Epigenetic silencing of AATK in acinar to ductal metaplasia in murine model of pancreatic cancer

Li Yun Ding, Ya Chin Hou, I. Ying Kuo, Ting Yi Hsu, Tsung Ching Tsai, Hsiu Wei Chang, Wei Yu Hsu, Chih Chieh Tsao, Chung Chen Tian, Po Shun Wang, Hao Chen Wang, Chung Ta Lee, Yi Ching Wang, Sheng Hsiang Lin, Michael W. Hughes, Woei Jer Chuang, Pei Jung Lu, Yan Shen Shan, Po Hsien Huang

Research output: Contribution to journalArticle

Abstract

Background: Cancer subtype switching, which involves unclear cancer cell origin, cell fate decision, and transdifferentiation of cells within a confined tumor microenvironment, remains a major problem in pancreatic cancer (PDA). Results: By analyzing PDA subtypes in The Cancer Genome Atlas, we identified that epigenetic silencing of apoptosis-associated tyrosine kinase (AATK) inversely was correlated with mRNA expression and was enriched in the quasi-mesenchymal cancer subtype. By comparing early mouse pancreatic lesions, the non-invasive regions showed AATK co-expression in cells with acinar-to-ductal metaplasia, nuclear VAV1 localization, and cell cycle suppression; but the invasive lesions conversely revealed diminished AATK expression in those with poorly differentiated histology, cytosolic VAV1 localization, and co-expression of p63 and HNF1α. Transiently activated AATK initiates acinar differentiation into a ductal cell fate to establish apical-basal polarization in acinar-to-ductal metaplasia. Silenced AATK and ectopically expressed p63 and HNF1α allow the proliferation of ductal PanINs in mice. Conclusion: Epigenetic silencing of AATK regulates the cellular transdifferentiation, proliferation, and cell cycle progression in converting PDA-subtypes.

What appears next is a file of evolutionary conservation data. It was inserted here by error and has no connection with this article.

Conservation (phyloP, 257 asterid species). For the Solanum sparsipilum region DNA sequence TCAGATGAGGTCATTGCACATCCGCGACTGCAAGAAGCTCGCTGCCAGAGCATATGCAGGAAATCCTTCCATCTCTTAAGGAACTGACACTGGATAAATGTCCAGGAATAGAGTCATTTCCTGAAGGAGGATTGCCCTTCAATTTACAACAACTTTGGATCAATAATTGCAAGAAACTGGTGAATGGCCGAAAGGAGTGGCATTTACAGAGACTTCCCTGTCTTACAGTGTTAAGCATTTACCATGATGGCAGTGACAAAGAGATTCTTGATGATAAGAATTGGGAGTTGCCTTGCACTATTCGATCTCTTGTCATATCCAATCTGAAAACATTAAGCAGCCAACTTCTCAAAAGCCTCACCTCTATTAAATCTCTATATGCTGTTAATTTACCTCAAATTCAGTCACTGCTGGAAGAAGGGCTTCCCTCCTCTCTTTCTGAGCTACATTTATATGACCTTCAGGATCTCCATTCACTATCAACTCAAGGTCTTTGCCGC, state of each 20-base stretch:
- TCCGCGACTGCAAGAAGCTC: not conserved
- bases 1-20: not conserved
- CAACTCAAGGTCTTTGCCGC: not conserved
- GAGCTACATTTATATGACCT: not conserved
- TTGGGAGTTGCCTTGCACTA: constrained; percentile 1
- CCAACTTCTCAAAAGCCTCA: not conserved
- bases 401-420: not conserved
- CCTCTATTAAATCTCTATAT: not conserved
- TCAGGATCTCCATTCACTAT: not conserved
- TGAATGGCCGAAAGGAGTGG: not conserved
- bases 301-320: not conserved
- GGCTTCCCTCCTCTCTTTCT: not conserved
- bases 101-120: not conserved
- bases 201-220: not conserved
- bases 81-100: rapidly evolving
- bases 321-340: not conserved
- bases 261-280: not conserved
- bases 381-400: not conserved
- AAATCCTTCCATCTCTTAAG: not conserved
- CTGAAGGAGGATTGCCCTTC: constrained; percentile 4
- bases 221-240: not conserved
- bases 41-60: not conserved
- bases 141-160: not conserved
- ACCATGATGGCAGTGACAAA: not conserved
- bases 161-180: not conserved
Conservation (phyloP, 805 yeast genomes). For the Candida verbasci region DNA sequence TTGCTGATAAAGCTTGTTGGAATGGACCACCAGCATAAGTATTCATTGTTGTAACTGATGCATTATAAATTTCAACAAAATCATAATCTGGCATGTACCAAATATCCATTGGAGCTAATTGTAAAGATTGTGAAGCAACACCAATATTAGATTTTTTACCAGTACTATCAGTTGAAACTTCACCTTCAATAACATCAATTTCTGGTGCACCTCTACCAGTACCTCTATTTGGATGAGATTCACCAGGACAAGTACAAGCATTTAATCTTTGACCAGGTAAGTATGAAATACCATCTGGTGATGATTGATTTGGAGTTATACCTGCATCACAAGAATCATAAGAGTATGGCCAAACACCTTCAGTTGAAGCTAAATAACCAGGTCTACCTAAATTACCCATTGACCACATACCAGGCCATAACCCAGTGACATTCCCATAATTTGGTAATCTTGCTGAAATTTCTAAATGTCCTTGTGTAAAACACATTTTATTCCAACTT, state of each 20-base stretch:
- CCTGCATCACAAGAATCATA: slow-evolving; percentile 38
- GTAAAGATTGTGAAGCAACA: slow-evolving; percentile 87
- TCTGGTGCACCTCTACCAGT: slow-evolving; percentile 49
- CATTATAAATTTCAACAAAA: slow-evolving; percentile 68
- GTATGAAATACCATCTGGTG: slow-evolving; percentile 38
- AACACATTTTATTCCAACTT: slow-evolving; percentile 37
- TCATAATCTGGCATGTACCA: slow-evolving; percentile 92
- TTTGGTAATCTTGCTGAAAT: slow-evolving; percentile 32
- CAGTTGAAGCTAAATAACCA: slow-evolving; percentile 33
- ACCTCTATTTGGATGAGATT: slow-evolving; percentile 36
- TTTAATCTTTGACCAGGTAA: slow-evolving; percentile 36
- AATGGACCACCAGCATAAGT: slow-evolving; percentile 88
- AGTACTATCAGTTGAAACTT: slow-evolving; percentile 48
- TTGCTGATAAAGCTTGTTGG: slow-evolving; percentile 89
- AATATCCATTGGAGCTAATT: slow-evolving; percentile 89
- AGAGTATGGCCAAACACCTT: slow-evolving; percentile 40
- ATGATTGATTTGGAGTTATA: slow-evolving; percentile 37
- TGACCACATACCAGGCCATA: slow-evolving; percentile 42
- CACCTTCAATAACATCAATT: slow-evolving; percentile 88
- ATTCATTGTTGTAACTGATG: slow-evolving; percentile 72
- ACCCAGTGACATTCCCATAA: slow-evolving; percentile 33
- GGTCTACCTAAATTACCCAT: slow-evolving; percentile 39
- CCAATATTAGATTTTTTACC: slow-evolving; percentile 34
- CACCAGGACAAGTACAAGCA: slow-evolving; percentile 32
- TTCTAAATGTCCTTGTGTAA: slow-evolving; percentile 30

Original languageEnglish
Article number87
JournalClinical Epigenetics
Volume12
Issue number1
DOIs
Publication statusPublished - 2020 Jun 17

All Science Journal Classification (ASJC) codes

  • Molecular Biology
  • Genetics
  • Developmental Biology
  • Genetics(clinical)

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